Democratic presidential candidate John Kerry (search) holds a 2-to-1 lead over President Bush (search) among Hispanics, according to polling that suggests Republicans have not made inroads into a key demographic group that they've targeted this election.
A majority of Hispanics, 56 percent, said they disapprove of the way Bush is handling the war in Iraq.
Kerry and running mate John Edwards (search) had the backing of 59 percent, while Bush and Vice President Dick Cheney (search) had 31 percent and independents Ralph Nader (search) and Peter Camejo (search) had 3 percent, according to the poll released Thursday by the Pew Hispanic Center and the Kaiser Family Foundation.
When voters were asked if they might change their vote for president, 29 percent of those who said they were not voting for Kerry said there was a chance they might support him. Only 13 percent of those not supporting Bush said there was a chance they might back him.
Bush's job approval rating among Hispanic voters was 35 percent, lower than his job approval among the general population in other polling.
In the 2000 election, Democrat Al Gore got 62 percent of the Hispanic vote and Bush got 35 percent, according to exit polls. Republicans are aiming to push their Hispanic support to 40 percent this election -- a goal GOP strategists have said is crucial because Hispanics are the country's fastest-growing minority group.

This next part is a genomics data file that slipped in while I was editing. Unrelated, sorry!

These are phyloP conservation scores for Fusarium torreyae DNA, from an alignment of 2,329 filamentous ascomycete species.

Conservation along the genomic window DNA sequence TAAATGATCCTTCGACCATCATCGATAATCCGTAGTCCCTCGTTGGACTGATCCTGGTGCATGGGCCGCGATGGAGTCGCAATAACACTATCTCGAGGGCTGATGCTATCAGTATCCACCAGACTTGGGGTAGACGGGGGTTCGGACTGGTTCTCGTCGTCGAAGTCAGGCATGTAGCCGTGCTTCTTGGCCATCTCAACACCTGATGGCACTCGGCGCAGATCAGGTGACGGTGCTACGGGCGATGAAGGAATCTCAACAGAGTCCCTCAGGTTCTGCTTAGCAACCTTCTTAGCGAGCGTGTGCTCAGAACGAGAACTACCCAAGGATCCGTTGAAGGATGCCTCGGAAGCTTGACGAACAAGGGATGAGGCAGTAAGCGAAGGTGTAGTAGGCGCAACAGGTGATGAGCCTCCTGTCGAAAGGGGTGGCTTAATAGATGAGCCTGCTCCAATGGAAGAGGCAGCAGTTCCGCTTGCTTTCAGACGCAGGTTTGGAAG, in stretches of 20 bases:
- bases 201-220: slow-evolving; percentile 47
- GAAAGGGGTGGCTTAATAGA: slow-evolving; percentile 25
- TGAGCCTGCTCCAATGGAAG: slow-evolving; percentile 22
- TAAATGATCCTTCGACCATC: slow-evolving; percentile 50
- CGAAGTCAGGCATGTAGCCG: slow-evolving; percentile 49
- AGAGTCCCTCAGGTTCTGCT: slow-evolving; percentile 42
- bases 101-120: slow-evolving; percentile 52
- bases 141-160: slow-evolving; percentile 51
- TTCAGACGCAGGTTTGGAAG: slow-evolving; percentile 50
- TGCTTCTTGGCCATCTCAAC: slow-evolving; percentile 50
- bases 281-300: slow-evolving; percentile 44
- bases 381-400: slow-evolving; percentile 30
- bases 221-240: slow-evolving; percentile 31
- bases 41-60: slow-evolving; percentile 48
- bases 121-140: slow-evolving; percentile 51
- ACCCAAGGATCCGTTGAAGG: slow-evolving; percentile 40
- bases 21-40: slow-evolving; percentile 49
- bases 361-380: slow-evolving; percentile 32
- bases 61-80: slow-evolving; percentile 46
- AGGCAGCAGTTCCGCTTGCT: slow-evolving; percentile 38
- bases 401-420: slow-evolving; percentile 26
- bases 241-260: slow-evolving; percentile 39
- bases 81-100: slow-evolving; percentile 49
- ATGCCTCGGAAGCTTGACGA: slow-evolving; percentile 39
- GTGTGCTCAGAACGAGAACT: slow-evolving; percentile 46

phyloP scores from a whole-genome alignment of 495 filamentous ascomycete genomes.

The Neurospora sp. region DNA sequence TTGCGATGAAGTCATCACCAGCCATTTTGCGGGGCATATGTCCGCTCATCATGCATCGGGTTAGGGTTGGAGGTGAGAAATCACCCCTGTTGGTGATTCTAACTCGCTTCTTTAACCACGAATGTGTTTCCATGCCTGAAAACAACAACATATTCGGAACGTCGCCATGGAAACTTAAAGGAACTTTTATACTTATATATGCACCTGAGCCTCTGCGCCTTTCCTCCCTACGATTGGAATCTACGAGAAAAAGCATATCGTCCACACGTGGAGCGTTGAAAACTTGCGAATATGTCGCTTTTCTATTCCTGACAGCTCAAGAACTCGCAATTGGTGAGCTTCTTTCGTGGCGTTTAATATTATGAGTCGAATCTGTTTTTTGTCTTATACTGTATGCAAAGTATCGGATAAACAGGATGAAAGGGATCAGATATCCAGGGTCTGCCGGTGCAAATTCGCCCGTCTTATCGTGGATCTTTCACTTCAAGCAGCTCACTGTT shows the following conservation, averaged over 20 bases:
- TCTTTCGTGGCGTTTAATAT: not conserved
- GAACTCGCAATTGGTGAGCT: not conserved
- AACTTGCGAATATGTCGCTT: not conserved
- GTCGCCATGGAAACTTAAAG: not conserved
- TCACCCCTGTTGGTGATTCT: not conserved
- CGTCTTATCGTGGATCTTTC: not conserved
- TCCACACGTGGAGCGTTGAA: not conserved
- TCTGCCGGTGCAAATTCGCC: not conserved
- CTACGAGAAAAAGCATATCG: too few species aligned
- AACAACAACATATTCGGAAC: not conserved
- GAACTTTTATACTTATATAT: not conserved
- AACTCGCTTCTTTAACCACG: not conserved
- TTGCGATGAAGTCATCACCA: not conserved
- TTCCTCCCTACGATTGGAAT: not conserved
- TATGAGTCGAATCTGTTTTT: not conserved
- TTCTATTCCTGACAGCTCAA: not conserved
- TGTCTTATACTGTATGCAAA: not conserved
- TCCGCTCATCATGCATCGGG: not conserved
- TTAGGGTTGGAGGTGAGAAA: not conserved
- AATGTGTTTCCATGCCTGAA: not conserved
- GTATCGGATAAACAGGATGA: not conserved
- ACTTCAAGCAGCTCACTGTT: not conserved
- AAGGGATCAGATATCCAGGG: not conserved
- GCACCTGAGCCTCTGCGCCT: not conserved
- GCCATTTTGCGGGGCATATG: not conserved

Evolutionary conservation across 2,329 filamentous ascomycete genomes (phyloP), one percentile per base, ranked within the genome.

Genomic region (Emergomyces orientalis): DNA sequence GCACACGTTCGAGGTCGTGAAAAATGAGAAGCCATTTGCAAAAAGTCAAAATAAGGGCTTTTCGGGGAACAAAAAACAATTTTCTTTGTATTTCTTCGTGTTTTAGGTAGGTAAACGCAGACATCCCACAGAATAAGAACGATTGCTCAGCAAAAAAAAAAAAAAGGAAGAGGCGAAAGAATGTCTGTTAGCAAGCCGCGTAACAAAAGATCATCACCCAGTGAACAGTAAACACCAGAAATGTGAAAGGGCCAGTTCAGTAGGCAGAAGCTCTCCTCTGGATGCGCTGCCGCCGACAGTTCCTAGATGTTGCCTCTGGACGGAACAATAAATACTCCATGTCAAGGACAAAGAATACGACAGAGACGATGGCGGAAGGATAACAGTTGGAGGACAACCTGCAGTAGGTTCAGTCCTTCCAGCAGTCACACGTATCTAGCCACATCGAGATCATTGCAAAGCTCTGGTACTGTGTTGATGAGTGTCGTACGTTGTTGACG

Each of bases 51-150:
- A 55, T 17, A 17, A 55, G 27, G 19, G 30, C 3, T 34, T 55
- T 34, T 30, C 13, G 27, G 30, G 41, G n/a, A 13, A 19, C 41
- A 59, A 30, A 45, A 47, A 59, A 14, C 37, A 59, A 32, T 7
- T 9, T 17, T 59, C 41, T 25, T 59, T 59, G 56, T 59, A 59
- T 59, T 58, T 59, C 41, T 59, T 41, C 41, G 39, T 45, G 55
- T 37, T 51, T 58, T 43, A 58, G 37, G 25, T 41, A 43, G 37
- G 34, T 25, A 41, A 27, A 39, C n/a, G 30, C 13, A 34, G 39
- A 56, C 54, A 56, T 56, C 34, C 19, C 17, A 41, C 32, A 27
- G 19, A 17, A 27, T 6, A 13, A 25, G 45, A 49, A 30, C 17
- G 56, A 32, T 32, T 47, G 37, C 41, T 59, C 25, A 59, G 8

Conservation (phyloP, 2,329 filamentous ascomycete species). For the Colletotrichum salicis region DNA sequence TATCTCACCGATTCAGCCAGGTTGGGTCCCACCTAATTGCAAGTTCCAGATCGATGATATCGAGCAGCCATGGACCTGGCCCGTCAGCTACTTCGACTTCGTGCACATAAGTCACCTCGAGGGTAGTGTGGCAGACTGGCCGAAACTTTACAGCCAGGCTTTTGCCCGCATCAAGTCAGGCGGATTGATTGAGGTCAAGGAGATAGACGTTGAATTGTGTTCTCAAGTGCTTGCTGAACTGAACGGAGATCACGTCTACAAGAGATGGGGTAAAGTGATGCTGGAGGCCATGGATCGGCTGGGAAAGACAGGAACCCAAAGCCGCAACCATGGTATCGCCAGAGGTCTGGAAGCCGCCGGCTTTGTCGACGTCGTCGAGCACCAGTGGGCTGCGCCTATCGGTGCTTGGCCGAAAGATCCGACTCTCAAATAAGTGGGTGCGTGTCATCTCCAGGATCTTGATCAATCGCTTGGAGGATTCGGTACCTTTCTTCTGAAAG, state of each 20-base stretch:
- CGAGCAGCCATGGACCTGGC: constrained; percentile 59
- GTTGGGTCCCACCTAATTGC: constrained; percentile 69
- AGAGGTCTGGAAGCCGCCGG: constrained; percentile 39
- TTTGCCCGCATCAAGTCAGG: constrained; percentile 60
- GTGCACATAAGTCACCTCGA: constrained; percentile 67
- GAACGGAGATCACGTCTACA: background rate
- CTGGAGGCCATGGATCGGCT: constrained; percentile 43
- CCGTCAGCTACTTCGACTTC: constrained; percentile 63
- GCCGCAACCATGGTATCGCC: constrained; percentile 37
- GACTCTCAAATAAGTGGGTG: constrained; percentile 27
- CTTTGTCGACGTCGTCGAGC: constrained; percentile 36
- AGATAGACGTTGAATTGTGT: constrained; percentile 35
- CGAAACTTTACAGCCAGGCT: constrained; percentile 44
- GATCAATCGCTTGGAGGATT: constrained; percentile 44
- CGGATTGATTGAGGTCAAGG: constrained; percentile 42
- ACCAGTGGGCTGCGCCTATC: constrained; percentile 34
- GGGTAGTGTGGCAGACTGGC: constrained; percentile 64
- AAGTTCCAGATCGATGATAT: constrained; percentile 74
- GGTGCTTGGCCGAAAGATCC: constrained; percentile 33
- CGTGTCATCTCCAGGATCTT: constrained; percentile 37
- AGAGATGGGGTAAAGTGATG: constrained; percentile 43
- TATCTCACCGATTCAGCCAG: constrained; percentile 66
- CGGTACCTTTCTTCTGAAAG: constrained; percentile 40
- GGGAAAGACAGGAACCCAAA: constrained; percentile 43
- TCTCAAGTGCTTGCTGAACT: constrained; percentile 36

"Bush's numbers with Hispanics were up from the time of his inauguration until about a year ago, but they've slipped ... significantly now that there's a presumed Democratic nominee," said Roberto Suro, director of the Pew Hispanic Center. "Now Bush is back where he started."
The battle for Hispanic votes will be fought state by state, however, because the candidates are competing for each state's electoral votes.
Polling finds different levels of support among different Hispanic groups. For example, Cuban-Americans were more likely to support Bush, while Mexican-Americans were more likely to support Kerry.
Nearly half of Hispanics, 45 percent, identified themselves as Democrats. About two in 10, 20 percent, said they are Republican, and another two in 10 said they are independents.
That's almost an identical party breakdown to similar polls taken in 1999 and 2002.
The party identification was measured in polling of 2,288 Hispanic adults, including 1,166 Hispanic registered voters, from April 21 to June 9. The random sample included those who said they were of Hispanic or Latino origin.
The head-to-head matchup of Bush and Kerry was from a poll taken July 12-20 of 788 Hispanic registered voters.
The margin of sampling error for both polls of registered voters was plus or minus 4 percentage points. The margin of error for the in-depth adult sample was plus or minus 3 percentage points.